Laura Graves and Verdades hadn’t been seen in competition since last August, when they splashed onto the international dressage scene with a fifth place in the freestyle at the Alltech FEI World Equestrian Games in Normandy, France. The new darling of U.S. dressage was a crowd-pleaser, and she and her 13-year old Dutch Warmblood gelding Verdades (Florett AS—Liwilarda, Goya) finished to a resounding ovation in front of an appreciative crowd.
But the pair remained conspicuously absent from the Adequan Global Dressage Festival in Wellington, Fla., for the first few months of 2015. That was until Week 9 of the festival, the Palm Beach Dressage Derby CDI-W.
Graves and Verdades, whom she calls “Diddy,” proved they are back and up to snuff on March 6 when they clinched the Grand Prix freestyle under the lights. The two bested the rest with a 78.87 percent, with the Belgian judge at E, five-star judge Freddy Leyman, awarding them an 81.50 percent.
The 27-year-old Graves is based in Geneva, Fla., near Orlando, and trailers for 2 1/2 hours each way to Wellington to train with her coach Debbie McDonald. Graves loves being away from the crowds in Central Florida, but she will remain in the midst of the excitement for the rest of the South Florida winter show season. The Chronicle caught up with Graves about what she’s been doing and her plans for Diddy in 2015.
Where have you been? We’ve missed you.
|Laura Graves and Verdades.|
When we got back from France, we had a little bit of a break. And then we moved into our new place. It’s a nice little nine-stall barn, and it has housing for us and housing for my staff, which is important to me so that we can live on-site.
We’ve been working hard on the little stuff. Last year was his first year at Grand Prix, but now we’ve got all the pieces, and we can make it better. When I came off of [the World Games], that was awesome, but now I feel like we just started our training.
You had such an amazing competition at the World Equestrian Games. How does it feel to be famous?
That’s so weird! I joke about it. You really feel that way when you’re back cleaning stalls!
Why do you remain in Central Florida instead of basing yourself in Wellington?
It’s 2 1/2 hours away and it’s all highway, so it’s not bad. I just enjoy it up there. It just makes it worth it. Wellington is so busy every day, and it’s all about work. It’s business all the time. When I go to Publix [the supermarket] or when I go to get my fingernails painted, I don’t want to see anybody who rides horses.
What are you and Diddy working on when you train with Debbie?
We are really looking for improvement instead of staying stagnant. I want to post a higher score. That would be my goal−to see some consistency in the piaffe/passage. We know his pirouettes are strong. We’d also like to see the [flying] changes improve.
Laura Graves and Verdades on their way to the Grand Prix freestyle win at
the Palm Beach Dressage Derby CDI-W.
What are your plans for the year?
Hopefully, cross your fingers for us, we’d like to qualify for the [Reem Acra FEI] World Cup Final. We’d like to go to Vegas. We have next weekend for the second World Cup qualifier [AGDF 10 CDI-W, March 12-15], and we’re debating on the Nations Cup at the end of March. We submitted out paperwork, and, if we are needed to help Team USA, then we will probably be here for the Nations Cup.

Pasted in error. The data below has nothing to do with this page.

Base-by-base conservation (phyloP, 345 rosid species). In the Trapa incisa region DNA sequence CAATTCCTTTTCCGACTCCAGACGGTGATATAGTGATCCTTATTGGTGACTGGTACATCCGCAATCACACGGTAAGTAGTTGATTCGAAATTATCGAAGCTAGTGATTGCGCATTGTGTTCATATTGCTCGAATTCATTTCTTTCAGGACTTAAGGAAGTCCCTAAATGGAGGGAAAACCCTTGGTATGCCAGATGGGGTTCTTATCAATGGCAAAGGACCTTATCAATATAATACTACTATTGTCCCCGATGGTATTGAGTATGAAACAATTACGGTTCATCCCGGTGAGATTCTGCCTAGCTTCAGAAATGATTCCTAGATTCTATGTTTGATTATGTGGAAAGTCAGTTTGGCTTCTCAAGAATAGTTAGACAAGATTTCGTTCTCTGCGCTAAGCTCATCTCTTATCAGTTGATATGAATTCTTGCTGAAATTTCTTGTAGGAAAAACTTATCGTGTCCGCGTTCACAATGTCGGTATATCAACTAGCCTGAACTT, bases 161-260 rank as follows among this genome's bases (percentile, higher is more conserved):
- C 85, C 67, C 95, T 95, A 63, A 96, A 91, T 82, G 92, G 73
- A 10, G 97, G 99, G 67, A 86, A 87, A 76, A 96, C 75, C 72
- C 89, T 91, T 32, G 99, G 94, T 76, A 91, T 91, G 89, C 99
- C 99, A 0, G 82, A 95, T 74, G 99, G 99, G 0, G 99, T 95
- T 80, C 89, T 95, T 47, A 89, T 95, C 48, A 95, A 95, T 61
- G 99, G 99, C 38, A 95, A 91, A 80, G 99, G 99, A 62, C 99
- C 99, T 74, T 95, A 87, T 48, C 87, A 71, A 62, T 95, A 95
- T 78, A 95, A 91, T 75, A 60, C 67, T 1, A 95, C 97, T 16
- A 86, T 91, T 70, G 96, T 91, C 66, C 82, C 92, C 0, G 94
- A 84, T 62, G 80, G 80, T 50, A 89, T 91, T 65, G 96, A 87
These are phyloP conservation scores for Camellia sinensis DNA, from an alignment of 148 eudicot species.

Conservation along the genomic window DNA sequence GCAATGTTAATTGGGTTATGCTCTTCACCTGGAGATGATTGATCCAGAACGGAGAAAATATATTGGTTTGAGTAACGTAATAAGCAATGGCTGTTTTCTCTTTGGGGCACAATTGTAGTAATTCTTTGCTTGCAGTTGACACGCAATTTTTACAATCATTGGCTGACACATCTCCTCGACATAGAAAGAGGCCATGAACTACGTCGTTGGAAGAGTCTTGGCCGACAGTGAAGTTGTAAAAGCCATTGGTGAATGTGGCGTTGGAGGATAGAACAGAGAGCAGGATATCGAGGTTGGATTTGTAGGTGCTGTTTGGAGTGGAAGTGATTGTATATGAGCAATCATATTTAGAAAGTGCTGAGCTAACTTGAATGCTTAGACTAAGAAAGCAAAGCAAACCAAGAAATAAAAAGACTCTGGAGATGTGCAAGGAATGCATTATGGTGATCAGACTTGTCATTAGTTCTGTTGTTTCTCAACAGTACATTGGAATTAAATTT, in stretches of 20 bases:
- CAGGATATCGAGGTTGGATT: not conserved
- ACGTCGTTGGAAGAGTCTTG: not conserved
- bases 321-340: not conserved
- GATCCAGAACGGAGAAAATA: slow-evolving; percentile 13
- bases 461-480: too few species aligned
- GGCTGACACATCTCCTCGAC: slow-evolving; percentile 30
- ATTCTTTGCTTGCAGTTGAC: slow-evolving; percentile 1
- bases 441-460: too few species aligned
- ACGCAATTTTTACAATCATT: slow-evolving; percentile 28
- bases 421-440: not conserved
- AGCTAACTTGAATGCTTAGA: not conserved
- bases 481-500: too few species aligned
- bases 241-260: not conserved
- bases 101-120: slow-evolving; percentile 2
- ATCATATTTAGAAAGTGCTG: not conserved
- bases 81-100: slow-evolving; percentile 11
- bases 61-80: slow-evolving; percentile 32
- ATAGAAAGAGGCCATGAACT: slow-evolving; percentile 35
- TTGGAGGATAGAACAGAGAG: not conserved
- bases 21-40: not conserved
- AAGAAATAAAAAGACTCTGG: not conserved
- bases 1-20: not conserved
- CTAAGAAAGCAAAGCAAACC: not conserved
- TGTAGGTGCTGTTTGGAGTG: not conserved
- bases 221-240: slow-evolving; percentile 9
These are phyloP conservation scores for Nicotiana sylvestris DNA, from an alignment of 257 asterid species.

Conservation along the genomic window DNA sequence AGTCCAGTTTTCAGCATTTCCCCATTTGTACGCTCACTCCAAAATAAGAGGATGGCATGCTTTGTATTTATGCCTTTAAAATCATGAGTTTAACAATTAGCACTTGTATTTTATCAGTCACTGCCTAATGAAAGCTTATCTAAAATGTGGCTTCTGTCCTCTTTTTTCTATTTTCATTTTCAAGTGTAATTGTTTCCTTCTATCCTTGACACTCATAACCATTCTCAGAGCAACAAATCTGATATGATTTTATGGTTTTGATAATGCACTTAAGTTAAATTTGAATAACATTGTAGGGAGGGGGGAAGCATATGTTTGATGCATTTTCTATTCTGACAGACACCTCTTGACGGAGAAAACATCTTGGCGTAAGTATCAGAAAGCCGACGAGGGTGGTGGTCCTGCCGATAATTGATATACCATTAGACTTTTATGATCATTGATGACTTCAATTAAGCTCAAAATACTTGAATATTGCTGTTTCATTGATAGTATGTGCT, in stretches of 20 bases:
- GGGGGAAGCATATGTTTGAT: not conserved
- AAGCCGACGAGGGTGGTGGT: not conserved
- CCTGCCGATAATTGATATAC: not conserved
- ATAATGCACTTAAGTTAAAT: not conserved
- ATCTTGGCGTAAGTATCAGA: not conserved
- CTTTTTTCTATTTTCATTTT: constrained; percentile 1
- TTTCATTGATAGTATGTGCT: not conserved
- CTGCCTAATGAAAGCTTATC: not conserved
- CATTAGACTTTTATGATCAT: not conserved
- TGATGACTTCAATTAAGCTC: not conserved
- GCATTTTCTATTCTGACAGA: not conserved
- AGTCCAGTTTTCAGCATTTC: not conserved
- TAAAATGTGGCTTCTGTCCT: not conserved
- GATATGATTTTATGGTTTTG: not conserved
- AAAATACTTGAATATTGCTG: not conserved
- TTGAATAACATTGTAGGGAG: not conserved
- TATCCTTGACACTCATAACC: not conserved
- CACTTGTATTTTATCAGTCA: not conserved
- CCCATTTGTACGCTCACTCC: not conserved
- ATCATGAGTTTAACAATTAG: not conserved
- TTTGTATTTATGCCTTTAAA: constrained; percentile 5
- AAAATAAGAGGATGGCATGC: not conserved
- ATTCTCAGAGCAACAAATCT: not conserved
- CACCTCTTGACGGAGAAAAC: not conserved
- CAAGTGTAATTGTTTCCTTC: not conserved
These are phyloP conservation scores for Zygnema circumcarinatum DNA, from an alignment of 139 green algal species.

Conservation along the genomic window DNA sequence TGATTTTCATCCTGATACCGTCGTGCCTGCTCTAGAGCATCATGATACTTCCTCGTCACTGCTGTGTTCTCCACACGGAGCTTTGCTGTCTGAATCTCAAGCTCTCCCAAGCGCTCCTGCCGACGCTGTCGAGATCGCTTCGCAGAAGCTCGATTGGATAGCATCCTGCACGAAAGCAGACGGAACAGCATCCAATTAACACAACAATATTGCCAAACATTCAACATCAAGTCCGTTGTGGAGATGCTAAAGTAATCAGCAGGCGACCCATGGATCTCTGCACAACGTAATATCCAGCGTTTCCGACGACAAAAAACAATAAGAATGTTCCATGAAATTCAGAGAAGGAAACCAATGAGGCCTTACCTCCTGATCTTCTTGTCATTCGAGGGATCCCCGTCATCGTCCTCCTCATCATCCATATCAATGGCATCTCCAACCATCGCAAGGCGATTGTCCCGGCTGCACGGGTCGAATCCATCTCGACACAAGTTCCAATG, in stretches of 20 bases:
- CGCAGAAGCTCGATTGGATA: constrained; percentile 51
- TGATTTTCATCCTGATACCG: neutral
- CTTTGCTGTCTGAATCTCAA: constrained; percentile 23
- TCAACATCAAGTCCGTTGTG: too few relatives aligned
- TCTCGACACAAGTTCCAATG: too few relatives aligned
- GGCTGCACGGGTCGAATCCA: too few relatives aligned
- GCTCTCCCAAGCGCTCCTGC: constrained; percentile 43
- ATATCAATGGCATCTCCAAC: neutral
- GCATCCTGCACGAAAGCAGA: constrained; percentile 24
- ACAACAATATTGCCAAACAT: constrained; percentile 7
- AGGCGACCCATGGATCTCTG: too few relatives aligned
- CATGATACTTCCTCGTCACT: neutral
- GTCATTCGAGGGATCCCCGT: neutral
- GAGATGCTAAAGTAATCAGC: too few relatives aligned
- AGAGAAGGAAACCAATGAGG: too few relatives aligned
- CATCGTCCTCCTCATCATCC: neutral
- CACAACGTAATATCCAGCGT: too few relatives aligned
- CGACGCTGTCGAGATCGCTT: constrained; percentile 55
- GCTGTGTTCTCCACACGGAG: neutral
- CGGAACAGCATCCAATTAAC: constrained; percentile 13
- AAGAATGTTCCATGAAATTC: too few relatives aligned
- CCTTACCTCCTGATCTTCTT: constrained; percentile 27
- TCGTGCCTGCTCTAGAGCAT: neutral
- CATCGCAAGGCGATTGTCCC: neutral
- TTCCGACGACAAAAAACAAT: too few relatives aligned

I’d like to go to the Pan American Games [Ontario]. If given the option, we will sit out the European tour [this summer], and a really good outing at World Cup would allow us that privilege. Last year was an awesome opportunity and, with the final destination being France, it made sense. This year, I just feel like it would make more sense to us to stay here.
It’s a little bit of a risk I’m taking not going to Europe, because, if some other Grand Prix American goes to Europe and then whups my scores, then I don’t make it to the [Pan American Games]. But if I can improve upon last year’s scores, I feel pretty confident that we will be OK. Especially if we have a good outing in Vegas, then we can secure a position to stay here and train and then meet everyone in New Jersey if they do need us for Pan Ams. It would be optimal for us.
Do you have any other horses coming up the pipeline?
You can’t count on other people to keep you well mounted. I don’t blame people. If I had a really nice horse, I’d be riding it myself too.
I don’t think it’s fair to think, “Why hasn’t a sponsor come through for Laura?” Why would they? I’m just as happy on my own horses. It’s a privilege. It’s a big responsibility financially, but it’s a privilege too.
To be able to own something and be vested in it is like stock. When you invest in it when it was nothing, and you had a good feeling about it, and it goes up, you think, ‘I could never afford to buy this stock at this price,’ but you did because you bought into it at the right time−that’s what I mean. I feel a little bit the same way about the young horses.
I have two colts in Vermont. You’ll see them in a couple of years. I usually buy colts. I like the boys. It’s not a quality thing. For me, it’s like a management, an emotional thing: how to manage a mare’s cycles and how to get things consistent. Sometimes I see a mare that is exceptional, and I break my own rule.
I have a very nice, probably national quality coming 6-year-old gelding. And, I also have what looks like an exceptional quality American-bred young mare you’ll hopefully see out next year.
These two will be brought up with selling them in mind just because if I don’t, then I keep them all. But if one proves to be extraordinary, then I will become attached. It’s not business savvy to have a barn full of horses I own that aren’t the quality to keep me where I want to be.
Watch Graves and Verdades’ winning Grand Prix freestyle from the Palm Beach Dressage Derby…